Dark Hunger


Page 4



‘What happened at the railings?’ she asked. ‘Did you win?’

‘In a manner of speaking, yes.’

‘In a manner of . . .’ She furrowed her brow. ‘It’s not a hard question, you know. Did you push the pirates back?’

‘Obviously, we were triumphant,’ chimed a darker voice from behind him. Denaos stalked forwards, placing a hand on Lenk’s shoulder. ‘If we hadn’t, you’d like have at least a dozen tattooed hands up your skirt by now.’

‘Robes,’ she corrected sharply. ‘I wear robes, brigand.’

‘How foolish of me. I should have known. After all, only proper ladies wear skirts.’ As she searched for a retort, he quickly leaned over and whispered in Lenk’s ear. ‘She’s never going to let us by and she certainly won’t come with us.’

Lenk nodded. Ordinarily, that wouldn’t have been a problem. He would just as soon leave her to die if she insisted. However, she could certainly call the sailors’ attentions to the fact that they were about to make off with the ship’s only escape vessel. Not to mention it would be exceedingly bad judgement to leave the healer behind.

‘So just shove her in,’ he muttered in reply. ‘On my signal, you rush her. I’ll cut the lines. We’ll be off.’

‘What are you two talking about?’ Asper’s eyebrows were so far up they were almost hidden beneath her bandana. ‘Are you plotting something?’

‘We are discussing stratagems, thank you,’ Denaos replied smoothly. ‘We are, after all, the brains of this band.’

‘I thought I was the brains,’ Dreadaeleon said.

‘You are the odd little boy we pay to shoot fire out of his ass,’ the rogue said.

‘I shoot fire out of my hands, thank you. And it requires an immense amount of brains.’ He pulled back his leather coat, revealing a massive book secured to his waist by a silver chain. ‘I memorised this whole thing! Look at it! It’s huge!’

‘He raises a good point,’ Denaos whispered to Lenk. ‘He might try to stop us.’

‘I can handle it,’ a third voice added to the conspiracy. Kataria appeared at Lenk’s side, ears twitching. ‘He weighs even less than me. I’ll just grab him on the way.’

‘I thought you didn’t like this idea,’ Lenk said, raising a brow.

‘I don’t,’ she replied, sparing him a grudging glare. ‘It’s completely unnecessary. But,’ she glanced sidelong at Lenk, ‘if you’re going to go . . .’

The moment stretched uncomfortably long in Lenk’s head, her eyes focusing on him as if he were a target. In the span of one blink, she conveyed a hundred different messages to him: requests for him to stay, conveyance of her wish to fight, a solemn assurance that she would follow. At least, he thought she said that. All that echoed in his mind was one voice.

Stop staring at me.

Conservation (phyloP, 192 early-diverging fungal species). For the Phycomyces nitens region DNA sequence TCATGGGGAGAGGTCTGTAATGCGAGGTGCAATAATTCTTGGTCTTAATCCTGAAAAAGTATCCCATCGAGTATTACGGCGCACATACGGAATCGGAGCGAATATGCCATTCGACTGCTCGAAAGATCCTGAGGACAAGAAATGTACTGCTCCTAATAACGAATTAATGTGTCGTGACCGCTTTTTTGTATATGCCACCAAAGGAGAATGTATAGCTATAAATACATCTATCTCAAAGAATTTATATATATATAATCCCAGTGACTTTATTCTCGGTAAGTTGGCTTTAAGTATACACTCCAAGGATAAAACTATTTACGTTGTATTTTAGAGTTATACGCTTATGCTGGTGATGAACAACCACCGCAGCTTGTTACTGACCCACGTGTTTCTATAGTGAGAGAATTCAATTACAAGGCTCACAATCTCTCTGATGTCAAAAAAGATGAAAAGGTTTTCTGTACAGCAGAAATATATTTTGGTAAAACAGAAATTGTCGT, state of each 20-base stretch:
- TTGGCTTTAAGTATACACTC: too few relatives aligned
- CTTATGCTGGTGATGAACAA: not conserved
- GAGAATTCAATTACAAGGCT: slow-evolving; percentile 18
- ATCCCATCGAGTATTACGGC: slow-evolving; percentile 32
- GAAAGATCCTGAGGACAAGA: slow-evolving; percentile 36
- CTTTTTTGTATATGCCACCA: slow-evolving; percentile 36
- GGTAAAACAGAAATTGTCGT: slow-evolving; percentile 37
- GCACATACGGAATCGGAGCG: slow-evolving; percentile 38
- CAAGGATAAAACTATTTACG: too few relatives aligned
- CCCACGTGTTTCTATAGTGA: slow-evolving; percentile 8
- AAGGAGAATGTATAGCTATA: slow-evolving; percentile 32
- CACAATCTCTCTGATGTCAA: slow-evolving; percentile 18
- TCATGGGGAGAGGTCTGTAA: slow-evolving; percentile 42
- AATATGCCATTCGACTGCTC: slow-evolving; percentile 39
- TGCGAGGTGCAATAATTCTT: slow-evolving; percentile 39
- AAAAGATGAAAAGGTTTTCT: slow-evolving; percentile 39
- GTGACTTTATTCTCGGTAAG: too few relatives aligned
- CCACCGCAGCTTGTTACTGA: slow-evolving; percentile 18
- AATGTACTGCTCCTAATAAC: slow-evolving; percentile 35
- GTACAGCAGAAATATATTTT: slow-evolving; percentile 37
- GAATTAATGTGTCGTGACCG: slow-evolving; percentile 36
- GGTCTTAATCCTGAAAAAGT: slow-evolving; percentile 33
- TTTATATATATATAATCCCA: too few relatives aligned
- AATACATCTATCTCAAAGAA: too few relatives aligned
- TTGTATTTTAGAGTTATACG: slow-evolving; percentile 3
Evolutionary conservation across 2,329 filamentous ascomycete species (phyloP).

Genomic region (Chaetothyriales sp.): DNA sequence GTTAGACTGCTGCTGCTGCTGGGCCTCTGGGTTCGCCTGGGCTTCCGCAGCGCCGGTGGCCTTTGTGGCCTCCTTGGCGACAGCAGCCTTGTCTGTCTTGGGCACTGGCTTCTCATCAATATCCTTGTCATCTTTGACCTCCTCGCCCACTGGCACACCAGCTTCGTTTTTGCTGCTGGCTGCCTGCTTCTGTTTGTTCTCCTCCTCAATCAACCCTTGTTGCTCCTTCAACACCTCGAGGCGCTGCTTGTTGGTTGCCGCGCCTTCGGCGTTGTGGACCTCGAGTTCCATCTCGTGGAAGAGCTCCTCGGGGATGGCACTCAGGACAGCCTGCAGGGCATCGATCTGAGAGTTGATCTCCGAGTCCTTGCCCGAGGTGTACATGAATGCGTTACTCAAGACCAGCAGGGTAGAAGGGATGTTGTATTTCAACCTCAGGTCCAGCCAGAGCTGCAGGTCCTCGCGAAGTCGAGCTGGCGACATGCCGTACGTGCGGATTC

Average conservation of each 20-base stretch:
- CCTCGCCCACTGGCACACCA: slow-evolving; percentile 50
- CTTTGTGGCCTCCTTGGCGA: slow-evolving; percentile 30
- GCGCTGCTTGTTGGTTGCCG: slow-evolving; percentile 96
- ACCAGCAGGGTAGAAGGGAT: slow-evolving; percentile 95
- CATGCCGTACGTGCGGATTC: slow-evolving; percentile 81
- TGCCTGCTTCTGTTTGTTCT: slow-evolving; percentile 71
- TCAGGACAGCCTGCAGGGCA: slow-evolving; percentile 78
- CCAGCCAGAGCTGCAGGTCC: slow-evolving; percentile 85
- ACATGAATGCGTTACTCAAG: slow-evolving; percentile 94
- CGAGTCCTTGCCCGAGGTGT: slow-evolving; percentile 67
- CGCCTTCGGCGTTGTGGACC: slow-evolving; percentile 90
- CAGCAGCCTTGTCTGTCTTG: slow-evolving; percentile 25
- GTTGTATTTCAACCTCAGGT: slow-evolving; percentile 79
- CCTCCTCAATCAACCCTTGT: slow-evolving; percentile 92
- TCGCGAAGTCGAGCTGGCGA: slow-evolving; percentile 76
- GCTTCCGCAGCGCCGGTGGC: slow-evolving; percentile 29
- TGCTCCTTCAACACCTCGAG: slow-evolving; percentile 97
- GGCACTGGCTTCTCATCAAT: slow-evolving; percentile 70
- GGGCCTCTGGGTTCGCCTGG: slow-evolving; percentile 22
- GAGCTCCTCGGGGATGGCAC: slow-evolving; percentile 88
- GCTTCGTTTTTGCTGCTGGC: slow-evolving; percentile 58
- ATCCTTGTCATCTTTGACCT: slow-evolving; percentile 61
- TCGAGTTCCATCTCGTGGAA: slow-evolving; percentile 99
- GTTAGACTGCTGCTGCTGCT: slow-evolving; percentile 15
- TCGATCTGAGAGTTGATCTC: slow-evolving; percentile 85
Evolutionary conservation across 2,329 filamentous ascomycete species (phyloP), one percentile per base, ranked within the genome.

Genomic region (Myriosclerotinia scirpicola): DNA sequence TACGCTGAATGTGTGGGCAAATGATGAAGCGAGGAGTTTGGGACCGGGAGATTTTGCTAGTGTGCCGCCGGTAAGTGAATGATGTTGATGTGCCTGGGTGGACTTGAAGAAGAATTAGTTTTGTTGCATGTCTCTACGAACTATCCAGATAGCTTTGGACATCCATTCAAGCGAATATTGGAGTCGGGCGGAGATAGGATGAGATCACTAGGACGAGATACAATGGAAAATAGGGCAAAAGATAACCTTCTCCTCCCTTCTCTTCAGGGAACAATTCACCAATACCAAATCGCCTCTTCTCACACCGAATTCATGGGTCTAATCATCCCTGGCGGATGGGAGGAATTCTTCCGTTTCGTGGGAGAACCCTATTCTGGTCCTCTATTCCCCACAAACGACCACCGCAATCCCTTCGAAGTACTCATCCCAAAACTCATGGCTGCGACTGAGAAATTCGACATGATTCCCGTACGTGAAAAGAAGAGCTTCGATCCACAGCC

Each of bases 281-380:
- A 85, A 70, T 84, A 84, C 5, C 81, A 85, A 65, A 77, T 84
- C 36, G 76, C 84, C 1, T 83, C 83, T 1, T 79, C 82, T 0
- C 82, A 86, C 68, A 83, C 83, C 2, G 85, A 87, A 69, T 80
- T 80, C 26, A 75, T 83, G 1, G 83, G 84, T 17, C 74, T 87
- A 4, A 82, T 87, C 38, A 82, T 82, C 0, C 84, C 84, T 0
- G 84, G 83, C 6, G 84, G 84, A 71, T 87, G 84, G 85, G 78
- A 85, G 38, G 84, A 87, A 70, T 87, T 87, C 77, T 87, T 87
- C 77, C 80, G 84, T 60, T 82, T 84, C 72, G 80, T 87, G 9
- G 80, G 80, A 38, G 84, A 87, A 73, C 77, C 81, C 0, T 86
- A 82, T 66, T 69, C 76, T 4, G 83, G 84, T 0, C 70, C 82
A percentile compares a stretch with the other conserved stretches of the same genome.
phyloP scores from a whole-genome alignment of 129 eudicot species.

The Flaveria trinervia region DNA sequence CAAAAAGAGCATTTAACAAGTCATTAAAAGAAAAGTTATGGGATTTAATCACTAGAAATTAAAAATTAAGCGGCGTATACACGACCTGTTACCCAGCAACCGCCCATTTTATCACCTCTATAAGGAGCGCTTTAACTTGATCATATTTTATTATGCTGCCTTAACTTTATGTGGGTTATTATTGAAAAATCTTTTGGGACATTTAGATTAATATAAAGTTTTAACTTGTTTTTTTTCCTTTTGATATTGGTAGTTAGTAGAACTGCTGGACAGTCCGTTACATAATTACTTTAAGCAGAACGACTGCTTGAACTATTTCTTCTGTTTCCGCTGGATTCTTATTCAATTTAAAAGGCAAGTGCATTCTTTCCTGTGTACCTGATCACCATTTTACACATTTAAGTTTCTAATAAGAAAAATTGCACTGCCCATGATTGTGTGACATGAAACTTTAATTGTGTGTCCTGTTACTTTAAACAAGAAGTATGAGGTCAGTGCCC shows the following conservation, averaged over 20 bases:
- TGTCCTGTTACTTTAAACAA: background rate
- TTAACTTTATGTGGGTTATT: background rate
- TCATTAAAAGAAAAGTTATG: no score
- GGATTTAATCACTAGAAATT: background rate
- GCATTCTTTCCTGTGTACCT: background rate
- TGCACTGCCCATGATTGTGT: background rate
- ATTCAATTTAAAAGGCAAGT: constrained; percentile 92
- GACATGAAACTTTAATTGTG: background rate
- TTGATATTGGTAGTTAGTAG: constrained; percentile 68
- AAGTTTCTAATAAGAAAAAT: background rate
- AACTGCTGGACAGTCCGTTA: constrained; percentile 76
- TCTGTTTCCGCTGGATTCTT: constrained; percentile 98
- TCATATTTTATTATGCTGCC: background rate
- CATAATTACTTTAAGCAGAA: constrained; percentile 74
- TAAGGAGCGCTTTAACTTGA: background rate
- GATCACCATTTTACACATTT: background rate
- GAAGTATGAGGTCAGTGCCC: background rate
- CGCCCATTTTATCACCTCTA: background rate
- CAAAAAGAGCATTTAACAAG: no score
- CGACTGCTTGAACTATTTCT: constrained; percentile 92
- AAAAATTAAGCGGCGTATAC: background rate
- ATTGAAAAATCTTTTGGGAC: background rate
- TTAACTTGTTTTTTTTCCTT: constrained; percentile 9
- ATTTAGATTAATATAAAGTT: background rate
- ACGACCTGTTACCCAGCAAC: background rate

‘Yes, good, lovely,’ Denaos grunted. ‘If we’re going to do this, let’s do it now.’

‘Do what?’ Asper asked, going tense as if sensing the sin before it developed.

‘Nothing,’ Denaos replied, taking a step forwards, ‘we’re just hoping to accomplish it before—’

‘By the Shining Six,’ the voice cut through the air like a blade, ‘who wrought this sin?’

‘Damn it,’ Lenk snarled, glancing over his shoulder at the approaching figure.

Despite rumours whispered in the mess, it was a woman, tall as Denaos and at least as muscular. Her body was choked in bronze, her breastplate yielding not a hint of femininity as it was further obscured by a white toga.

Hard eyes stared out from a hard face, set deep in her skull and framed by meticulously short-trimmed black hair. Her right eyelid twitched at the sight of them all huddled together, the row of red-inked letters upon her cheek dancing like some crimson serpent that matched her very visible ire as she swept towards the companions, heedless of the puddles of blood splashing her greaves.

‘Quillian Guisarne-Garrelle Yanates,’ Asper said pleasantly as she stepped forwards unopposed, she being generally considered the person best suited to speak with people bearing more than two names. ‘We are pleased to see you well.’

‘Serrant Quillian Guisarne-Garrelle Yanates,’ the woman corrected. ‘Your praise is undeserved, I fear.’ She cast a glimpse at the human litter and sneered. ‘I should have been here much sooner.’

‘Yes, scampering in a bit late today, aren’t we, Squiggy?’ Denaos levelled his snide smirk at her like a spear. ‘The battle was over before you even strapped that fancy armour on.’

‘I was guarding the Lord Emissary,’ the Serrant replied coldly. ‘You might recall it being your duty, as well, if you could but keep your mind from gold and carnage.’

‘Carnage?’ Kataria laughed unpleasantly. ‘It was a slaughter.’

Quillian’s eyes sharpened, focusing a narrow glare of bladed hatred upon the shict.

‘You would know, savage.’ She forced her stare away with no small amount of effort. ‘I had hoped to arrive to see at least some modicum of rite was being followed. Instead, I find . . .’ she forced the word through her teeth as though it were poison, ‘adventurers.’ She spared a cursory nod to Asper. ‘Excluding those of decent faith.’

‘Oh,’ the woman blinked, ‘well, thank you, but—’

‘She’s with us,’ Denaos interjected, stepping up beside the priestess with a scummy grin. ‘How’s that stick in your craw, Squiggy? One of your beloved, pious temple friends embroiled in our world of sin and sell-swording, eh?’ He swept an arm about Asper, drawing her in close and rubbing his stubble-laden cheek against her face. ‘Doesn’t sit too well, does it? Does it? I can smell your disgust from here!’

Lenk caught the movement, subtle as it was, as the rogue gingerly tried to ease his blanching captive towards the escape vessel. Dreadaeleon, too, looked shocked enough that he’d never see Kataria coming to grab him. He readied his sword, eyeing the ropes.

‘That would be me,’ Asper snarled, driving an ungentle elbow into his ribs and ruining his plans. ‘Get off.’